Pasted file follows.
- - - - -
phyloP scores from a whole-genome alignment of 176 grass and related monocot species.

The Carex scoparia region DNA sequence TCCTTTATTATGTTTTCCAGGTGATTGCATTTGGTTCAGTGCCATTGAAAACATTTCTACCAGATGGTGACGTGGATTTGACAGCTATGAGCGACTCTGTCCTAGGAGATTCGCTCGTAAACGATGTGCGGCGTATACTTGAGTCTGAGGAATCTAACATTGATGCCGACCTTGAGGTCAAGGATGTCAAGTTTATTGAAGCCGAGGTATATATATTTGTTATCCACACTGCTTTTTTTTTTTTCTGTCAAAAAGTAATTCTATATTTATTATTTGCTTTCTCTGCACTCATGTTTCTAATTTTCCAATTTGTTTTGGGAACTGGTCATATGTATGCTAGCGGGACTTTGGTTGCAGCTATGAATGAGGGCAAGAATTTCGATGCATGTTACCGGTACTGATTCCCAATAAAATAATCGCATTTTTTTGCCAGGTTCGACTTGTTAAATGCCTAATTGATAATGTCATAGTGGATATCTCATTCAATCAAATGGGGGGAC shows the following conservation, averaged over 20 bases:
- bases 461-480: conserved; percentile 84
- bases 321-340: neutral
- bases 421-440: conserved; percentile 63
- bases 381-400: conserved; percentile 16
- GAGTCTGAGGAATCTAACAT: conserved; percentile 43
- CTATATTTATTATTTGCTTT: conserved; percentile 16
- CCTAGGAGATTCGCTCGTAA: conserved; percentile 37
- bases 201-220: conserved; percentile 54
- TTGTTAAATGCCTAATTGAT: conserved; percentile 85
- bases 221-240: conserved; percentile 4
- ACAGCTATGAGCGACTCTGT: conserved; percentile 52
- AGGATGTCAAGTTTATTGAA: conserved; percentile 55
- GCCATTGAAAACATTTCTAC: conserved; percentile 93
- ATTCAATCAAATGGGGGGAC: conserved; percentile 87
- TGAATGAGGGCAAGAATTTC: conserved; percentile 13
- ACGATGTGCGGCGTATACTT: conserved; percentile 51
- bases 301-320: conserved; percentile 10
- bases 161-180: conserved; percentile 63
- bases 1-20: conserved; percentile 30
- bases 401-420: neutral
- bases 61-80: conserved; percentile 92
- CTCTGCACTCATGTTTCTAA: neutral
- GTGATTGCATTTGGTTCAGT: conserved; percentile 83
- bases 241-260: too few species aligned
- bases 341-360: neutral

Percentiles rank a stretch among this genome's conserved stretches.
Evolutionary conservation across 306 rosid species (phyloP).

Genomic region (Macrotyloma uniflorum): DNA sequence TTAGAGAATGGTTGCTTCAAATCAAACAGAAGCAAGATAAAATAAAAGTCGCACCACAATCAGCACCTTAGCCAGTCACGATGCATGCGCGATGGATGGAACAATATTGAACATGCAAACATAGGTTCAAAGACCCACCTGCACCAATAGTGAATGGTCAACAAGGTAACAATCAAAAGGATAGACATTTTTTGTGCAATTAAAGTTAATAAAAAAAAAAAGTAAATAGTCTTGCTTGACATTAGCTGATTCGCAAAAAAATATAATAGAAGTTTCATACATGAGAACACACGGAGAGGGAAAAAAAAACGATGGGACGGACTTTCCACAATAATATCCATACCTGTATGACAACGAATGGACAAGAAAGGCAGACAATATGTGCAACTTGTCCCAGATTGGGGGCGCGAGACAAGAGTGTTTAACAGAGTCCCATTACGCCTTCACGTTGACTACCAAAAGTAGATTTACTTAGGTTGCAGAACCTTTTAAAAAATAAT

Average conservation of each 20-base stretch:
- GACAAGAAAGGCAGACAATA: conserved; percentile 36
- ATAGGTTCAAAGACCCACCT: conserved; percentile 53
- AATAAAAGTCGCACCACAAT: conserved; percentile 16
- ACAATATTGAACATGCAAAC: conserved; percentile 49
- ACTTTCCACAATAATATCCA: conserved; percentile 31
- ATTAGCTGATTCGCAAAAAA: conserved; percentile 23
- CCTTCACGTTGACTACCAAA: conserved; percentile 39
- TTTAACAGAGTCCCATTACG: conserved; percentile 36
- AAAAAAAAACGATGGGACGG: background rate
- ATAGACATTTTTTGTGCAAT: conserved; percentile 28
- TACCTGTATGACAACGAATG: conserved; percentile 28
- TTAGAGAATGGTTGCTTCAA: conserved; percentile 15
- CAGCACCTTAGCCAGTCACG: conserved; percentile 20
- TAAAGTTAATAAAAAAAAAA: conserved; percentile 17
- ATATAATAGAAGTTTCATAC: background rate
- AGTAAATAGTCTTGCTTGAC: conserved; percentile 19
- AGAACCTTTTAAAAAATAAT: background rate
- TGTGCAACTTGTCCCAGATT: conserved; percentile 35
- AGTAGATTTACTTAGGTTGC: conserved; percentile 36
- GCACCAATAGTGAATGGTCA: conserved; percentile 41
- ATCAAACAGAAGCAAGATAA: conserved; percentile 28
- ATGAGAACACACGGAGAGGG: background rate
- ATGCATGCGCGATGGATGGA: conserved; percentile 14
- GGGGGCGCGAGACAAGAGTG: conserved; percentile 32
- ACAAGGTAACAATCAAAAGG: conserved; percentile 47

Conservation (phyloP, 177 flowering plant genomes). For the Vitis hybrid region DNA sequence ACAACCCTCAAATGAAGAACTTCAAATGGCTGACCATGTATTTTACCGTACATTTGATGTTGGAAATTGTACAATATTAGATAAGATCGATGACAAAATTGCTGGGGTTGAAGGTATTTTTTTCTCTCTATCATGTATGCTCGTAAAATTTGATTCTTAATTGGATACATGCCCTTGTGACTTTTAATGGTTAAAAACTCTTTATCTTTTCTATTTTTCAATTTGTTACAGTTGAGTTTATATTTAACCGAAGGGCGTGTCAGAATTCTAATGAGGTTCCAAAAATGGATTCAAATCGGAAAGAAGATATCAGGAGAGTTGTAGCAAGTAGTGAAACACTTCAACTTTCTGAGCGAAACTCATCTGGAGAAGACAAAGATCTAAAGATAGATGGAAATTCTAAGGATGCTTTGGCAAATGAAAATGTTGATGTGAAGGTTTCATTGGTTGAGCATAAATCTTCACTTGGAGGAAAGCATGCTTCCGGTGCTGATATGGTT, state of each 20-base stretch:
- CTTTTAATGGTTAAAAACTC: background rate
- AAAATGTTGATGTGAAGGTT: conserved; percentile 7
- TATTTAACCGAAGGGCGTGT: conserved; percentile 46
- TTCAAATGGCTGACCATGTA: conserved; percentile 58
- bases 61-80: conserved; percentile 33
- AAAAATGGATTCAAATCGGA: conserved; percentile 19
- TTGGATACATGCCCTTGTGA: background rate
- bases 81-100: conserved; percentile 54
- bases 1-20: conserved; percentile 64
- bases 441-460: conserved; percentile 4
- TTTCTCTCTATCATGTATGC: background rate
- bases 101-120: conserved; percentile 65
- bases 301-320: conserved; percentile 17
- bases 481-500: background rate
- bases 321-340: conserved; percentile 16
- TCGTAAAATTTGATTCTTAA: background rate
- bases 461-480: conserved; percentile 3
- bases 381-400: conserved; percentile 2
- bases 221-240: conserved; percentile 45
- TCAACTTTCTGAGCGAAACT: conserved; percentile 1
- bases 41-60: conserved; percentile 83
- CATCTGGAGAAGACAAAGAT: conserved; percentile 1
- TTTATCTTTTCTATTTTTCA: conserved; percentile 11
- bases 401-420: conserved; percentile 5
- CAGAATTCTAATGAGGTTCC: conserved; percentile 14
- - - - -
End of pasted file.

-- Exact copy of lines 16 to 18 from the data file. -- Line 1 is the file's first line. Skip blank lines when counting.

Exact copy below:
- ATTCAATCAAATGGGGGGAC: conserved; percentile 87
- TGAATGAGGGCAAGAATTTC: conserved; percentile 13
- ACGATGTGCGGCGTATACTT: conserved; percentile 51